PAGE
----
In the city, the population was spread out with 21.6% under the age of 18, 7.3% from 18 to 24, 24.0% from 25 to 44, 22.8% from 45 to 64, 24.3% who were 65 years of age or older. The median age was 43 years. For every 100 females, there were 83.7 males. For every 100 females age 18 and over, there were 80.3 males. The median income for a household in the city was $29,476, the median income for a family was $36,917. Males had a median income of $26,182 versus $17,375 for females; the per capita income for the city was $14,747. About 8.6% of families and 12.2% of the population were below the poverty line, including 19.0% of those under age 18 and 9.3% of those age 65 or over. Harold Huntley Bassett, U. S. Air Force major general Morris Birkbeck, first Illinois Secretary of State, one of Albion's founders Louis Lincoln Emmerson, served as Secretary of State of Illinois and Governor of Illinois Benjamin Orange Flower, Journalist Edward Fordham Flower, English brewer Harold A. Garman, U. S. Army medic and Medal of Honor recipient in World War II Guy U.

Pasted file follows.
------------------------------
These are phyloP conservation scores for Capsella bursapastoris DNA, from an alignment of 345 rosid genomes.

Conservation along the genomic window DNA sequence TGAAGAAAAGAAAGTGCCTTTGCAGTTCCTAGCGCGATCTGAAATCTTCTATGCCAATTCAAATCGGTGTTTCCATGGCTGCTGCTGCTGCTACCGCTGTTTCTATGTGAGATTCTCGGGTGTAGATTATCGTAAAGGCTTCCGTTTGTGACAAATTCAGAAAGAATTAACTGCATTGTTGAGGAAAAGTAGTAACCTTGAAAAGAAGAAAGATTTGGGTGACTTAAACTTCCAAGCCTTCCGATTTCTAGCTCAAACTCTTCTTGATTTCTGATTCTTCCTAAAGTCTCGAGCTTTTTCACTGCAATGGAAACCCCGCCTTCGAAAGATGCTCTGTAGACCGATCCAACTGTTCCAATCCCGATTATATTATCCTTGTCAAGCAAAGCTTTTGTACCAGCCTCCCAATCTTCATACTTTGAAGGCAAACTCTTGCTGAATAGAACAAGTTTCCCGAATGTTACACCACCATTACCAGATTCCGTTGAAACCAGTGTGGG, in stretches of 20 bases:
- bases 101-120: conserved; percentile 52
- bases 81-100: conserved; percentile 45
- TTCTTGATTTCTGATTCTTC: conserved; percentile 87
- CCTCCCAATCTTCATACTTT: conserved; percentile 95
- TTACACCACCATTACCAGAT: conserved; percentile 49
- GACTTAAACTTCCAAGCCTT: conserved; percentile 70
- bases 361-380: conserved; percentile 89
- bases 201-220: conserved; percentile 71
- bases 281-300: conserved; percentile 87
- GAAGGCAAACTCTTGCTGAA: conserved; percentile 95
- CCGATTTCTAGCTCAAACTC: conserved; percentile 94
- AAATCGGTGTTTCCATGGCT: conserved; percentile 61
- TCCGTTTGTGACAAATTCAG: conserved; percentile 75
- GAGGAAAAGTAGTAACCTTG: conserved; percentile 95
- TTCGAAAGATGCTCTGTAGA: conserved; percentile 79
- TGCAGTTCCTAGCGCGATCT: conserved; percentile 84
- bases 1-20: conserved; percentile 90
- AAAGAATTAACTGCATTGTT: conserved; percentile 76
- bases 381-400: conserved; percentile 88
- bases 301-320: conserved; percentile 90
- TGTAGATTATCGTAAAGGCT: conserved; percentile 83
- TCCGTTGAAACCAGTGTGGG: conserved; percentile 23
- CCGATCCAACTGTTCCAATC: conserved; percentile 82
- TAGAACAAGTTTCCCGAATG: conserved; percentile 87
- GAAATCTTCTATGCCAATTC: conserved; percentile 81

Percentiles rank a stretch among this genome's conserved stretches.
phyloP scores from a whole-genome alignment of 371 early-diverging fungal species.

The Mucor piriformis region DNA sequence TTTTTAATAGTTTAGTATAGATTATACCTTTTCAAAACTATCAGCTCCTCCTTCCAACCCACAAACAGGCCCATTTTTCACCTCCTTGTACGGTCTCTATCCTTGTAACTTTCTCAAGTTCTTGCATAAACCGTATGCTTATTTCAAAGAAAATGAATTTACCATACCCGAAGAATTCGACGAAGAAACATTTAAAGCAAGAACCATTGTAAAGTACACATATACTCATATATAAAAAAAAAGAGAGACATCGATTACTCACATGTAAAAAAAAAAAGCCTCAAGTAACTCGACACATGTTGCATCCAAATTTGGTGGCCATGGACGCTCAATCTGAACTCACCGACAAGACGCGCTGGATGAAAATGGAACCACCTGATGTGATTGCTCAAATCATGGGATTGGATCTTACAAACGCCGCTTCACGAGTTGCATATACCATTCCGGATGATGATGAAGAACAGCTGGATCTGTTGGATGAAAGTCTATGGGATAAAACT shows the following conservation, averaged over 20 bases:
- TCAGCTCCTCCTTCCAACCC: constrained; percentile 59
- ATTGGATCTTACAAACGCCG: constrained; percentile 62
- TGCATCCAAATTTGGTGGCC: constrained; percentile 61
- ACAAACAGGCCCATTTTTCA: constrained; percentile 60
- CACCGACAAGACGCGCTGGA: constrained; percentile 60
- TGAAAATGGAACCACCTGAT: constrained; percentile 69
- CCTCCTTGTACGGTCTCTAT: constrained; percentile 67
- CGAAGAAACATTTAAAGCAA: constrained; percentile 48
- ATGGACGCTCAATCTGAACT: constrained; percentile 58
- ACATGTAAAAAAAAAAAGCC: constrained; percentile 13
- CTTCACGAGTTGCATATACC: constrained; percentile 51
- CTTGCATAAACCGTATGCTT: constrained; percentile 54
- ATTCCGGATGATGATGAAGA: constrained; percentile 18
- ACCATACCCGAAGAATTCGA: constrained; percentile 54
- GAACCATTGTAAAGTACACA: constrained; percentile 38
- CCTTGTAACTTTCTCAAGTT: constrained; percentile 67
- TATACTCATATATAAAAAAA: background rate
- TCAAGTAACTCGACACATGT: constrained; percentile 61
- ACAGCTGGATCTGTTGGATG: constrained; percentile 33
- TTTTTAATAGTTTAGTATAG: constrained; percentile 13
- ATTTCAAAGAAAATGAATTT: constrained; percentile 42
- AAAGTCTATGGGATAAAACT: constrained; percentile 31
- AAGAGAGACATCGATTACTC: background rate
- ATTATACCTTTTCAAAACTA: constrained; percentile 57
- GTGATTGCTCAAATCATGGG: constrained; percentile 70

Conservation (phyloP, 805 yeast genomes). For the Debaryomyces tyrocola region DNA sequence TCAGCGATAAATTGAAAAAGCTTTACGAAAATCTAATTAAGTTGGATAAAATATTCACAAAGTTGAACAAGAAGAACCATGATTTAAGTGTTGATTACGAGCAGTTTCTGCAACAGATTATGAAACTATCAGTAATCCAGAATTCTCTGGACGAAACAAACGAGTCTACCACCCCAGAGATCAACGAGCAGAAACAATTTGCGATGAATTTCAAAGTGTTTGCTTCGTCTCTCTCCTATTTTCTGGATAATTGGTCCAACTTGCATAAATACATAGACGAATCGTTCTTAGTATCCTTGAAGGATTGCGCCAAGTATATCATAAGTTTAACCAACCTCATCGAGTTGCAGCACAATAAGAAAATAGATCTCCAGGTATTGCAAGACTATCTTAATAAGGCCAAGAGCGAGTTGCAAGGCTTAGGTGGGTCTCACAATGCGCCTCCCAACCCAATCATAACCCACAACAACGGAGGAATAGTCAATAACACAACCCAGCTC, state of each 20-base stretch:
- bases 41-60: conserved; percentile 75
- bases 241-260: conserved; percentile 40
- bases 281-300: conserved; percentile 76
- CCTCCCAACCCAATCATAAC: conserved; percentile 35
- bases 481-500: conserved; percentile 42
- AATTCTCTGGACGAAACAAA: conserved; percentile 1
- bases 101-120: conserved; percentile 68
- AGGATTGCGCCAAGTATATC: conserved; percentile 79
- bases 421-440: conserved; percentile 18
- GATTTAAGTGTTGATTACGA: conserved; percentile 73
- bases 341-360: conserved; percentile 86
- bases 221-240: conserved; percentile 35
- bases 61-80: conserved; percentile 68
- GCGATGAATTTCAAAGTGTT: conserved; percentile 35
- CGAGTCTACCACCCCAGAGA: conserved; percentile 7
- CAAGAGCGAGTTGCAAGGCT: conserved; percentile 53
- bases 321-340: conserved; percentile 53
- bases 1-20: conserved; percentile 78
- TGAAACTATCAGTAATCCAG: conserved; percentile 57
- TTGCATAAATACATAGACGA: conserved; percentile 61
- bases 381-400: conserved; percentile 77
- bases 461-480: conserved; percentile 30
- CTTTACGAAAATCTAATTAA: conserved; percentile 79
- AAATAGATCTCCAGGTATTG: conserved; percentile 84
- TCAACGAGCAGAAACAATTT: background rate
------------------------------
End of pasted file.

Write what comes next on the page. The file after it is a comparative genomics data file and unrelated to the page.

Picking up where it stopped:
Hardy, former congressman from Colorado Jeff Keener, former pitcher for the St. Louis Cardinals H. H. Kohlsaat and confidante of five U. S. presidents George Frederick Pentecost, prominent clergyman, evangelist and co-worker with revivalist D. L. Moody William Pickering, fifth governor of Washington Territory Bruce Mendenhall, convicted murderer and alleged serial killer A History of Edwards County, Volume One, Library of Congress Card number 80-70649 Charles Boewe, Prairie Albion: An English Settlement in Pioneer Illinois, Southern Illinois University Press, Carbondale, c. 1962 Albion Chamber of Commerce